LONDON -- The silence at Centre Court made abundantly clear that Andy Murray's time as Wimbledon champion was coming to a close.

Out of sorts from the start of his quarterfinal against up-and-coming Grigor Dimitrov on Wednesday, Murray -- who in 2013 ended Britain's 77-year wait for one of its own to win the men's title at the All England Club -- sailed an awkward backhand slice long to fall behind by a set and a break.

The crowd of nearly 15,000, usually so vociferous in support of Murray, sat quietly, perhaps not prepared to believe what was happening. All along, Murray's body language was as negative as his play: He gnawed on his knuckle after seeing an ace zip past; slapped his forehead with his palm after one forehand found the net; bowed his head and slumped his shoulders after another did the same.

When one last forehand fell short, the magical ride ended for Murray and his fans with a 6-1, 7-6 (4), 6-2 loss to the 11th-seeded Dimitrov, who became the first man from Bulgaria to reach a Grand Slam semifinal.

 

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On Friday, Dimitrov takes on another past champ, top-seeded Novak Djokovic, who returned to the semifinals for the fifth consecutive year by coming back to beat No. 26 Marin Cilic of Croatia 6-1, 3-6, 6-7 (4), 6-2, 6-2.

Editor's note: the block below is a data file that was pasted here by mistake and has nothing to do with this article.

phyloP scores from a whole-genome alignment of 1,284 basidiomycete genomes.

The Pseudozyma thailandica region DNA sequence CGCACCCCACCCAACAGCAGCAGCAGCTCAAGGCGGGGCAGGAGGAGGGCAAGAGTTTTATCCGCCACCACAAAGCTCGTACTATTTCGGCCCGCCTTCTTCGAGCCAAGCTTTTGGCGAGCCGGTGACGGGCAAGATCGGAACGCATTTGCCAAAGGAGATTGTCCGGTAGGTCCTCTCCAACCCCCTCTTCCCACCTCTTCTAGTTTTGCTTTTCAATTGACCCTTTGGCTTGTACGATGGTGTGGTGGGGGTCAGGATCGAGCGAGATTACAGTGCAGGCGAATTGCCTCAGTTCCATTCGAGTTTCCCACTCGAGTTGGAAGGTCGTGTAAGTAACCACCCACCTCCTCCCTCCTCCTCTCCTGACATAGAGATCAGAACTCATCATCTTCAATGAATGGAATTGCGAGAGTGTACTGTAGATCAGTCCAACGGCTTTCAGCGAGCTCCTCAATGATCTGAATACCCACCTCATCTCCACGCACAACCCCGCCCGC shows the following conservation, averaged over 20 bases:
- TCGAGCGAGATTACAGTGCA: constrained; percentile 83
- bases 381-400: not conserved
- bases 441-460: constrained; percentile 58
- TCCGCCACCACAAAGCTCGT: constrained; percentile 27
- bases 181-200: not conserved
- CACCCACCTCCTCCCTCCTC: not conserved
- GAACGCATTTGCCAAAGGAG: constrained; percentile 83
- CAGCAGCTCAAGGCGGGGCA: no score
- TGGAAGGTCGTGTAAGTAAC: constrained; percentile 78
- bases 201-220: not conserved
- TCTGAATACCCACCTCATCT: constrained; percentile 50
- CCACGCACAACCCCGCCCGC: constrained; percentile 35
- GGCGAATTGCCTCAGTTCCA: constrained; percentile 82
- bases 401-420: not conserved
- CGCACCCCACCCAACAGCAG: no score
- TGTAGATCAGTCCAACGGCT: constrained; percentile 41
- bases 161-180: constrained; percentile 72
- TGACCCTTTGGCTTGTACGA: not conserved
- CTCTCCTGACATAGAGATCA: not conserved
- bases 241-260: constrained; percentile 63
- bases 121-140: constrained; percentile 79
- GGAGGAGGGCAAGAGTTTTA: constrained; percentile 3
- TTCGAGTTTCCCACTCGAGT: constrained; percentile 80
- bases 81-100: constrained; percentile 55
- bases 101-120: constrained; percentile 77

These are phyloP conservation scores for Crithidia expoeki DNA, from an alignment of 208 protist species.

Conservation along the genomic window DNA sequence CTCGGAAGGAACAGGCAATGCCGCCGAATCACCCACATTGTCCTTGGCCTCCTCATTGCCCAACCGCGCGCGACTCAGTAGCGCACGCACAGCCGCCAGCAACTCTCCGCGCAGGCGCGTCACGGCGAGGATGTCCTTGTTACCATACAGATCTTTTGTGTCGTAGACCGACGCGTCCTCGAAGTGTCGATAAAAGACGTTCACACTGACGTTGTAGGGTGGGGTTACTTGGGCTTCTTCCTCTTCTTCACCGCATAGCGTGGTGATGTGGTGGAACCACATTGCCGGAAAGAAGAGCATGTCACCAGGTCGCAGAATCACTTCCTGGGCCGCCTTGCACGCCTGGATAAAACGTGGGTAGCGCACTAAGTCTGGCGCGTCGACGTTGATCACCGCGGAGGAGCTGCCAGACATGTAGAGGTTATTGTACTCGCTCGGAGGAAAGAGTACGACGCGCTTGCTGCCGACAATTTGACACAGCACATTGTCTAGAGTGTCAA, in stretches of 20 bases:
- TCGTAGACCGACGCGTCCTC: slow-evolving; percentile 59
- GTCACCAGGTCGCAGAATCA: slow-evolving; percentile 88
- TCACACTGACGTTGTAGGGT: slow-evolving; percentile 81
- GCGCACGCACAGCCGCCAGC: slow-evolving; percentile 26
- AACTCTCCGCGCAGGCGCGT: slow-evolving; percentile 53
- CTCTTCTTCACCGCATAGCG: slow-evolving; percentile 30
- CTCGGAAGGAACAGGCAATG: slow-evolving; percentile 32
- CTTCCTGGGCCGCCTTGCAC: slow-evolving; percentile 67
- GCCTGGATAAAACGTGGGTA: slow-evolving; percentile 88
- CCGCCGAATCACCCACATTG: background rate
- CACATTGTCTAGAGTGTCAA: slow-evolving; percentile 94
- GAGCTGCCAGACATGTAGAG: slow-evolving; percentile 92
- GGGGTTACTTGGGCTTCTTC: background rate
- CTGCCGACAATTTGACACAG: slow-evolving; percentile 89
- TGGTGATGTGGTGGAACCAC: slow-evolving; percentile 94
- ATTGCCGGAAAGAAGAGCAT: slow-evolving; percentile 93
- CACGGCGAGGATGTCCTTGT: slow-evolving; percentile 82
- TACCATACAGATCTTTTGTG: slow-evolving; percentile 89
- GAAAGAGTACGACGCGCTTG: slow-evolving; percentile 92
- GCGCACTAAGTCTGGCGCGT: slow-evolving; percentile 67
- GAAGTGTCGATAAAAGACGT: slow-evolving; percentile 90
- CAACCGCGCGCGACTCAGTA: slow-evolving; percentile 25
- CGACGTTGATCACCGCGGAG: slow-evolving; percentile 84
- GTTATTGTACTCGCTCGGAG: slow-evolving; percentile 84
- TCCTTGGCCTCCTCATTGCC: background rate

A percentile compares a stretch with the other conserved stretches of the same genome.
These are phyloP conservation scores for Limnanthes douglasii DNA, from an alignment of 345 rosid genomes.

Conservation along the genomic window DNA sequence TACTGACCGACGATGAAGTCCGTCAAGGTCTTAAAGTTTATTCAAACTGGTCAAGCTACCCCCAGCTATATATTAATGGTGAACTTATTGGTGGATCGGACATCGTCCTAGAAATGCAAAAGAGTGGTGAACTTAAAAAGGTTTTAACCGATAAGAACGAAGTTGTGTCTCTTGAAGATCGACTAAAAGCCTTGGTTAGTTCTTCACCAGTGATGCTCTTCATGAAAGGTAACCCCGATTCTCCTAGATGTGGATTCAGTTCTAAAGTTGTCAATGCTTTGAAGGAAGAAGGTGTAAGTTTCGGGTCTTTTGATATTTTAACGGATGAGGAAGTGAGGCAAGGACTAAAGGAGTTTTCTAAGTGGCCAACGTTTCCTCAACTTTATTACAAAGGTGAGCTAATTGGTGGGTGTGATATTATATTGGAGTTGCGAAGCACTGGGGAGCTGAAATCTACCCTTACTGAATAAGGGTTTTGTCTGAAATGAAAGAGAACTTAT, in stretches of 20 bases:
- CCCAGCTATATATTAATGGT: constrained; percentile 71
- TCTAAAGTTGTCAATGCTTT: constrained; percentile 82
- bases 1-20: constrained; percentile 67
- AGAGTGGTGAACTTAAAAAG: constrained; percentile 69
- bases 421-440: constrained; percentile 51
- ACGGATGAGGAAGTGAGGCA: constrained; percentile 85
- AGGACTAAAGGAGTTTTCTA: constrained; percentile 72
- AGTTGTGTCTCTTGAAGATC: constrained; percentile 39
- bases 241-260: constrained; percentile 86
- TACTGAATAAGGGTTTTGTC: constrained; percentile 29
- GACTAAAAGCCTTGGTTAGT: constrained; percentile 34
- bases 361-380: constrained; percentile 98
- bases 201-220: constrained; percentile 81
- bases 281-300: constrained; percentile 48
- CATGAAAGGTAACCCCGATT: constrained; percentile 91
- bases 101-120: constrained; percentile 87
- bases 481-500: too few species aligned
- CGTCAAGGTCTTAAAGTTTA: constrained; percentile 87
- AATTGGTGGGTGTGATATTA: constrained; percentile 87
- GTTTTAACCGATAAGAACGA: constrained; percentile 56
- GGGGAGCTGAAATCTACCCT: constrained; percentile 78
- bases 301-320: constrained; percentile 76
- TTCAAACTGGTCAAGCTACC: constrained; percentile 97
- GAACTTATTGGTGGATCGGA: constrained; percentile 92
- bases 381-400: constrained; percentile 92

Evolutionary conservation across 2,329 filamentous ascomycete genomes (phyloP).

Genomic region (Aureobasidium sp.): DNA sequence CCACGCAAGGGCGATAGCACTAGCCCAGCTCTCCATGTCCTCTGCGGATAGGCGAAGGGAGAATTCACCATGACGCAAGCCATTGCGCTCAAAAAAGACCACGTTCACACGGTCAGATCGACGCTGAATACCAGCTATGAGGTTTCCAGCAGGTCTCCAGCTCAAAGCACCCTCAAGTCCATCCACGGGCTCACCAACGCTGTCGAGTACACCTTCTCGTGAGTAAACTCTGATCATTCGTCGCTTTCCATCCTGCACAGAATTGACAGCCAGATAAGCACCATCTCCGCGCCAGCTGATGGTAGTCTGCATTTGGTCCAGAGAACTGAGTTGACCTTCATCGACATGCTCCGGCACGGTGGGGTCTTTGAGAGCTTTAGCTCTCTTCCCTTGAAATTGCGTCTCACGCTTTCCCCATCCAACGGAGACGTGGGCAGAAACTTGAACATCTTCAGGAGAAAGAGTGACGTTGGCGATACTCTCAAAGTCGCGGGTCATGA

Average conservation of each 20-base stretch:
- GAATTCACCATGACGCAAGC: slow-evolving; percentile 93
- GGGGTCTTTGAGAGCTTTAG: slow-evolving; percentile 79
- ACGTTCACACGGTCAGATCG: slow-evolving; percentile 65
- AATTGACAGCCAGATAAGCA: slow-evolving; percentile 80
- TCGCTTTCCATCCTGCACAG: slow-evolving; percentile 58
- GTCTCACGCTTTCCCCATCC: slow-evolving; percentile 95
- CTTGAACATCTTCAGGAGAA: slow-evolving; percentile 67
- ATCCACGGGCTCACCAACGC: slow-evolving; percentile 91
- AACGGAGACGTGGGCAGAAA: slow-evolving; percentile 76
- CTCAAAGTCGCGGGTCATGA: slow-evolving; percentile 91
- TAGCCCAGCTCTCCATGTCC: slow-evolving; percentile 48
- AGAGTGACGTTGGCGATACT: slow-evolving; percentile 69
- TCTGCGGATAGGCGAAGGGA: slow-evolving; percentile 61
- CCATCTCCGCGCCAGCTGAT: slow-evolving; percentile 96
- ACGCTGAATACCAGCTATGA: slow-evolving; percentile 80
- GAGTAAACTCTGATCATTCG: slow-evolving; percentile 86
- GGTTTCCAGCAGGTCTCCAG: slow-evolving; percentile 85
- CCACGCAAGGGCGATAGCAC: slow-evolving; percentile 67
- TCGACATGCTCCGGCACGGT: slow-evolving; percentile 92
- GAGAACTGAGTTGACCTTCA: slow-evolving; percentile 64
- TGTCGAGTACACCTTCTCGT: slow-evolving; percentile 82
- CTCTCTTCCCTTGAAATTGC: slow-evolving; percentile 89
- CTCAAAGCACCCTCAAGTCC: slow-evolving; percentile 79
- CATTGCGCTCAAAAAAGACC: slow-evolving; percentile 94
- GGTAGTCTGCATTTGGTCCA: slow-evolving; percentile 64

On the other half of the draw, Roger Federer will face No. 8 Milos Raonic, the first Canadian man in a Grand Slam semifinal since 1923.

Federer was broken for the first time in the tournament, and dropped a set for the first time, too, but defeated Australian Open champion Stan Wawrinka 3-6, 7-6 (5), 6-4, 6-4 in a matchup between a pair of pals from Switzerland.

Raonic outserved Nick Kyrgios -- the 19-year-old Australian who eliminated Rafael Nadal in the fourth round -- in a 6-7 (4), 6-2, 6-4, 7-6 (4) win with the help of 39 aces.

In the women's quarterfinals, No. 3 Simona Halep beat 2013 runner-up Sabine Lisicki 6-4, 6-0, and now faces No. 13 Eugenie Bouchard, who got past No. 9 Angelique Kerber 6-3, 6-4. Thursday's other semifinal is 2011 champion Petra Kvitova against No. 23 Lucie Safarova. Kvitova is the only woman left who has won a major title.

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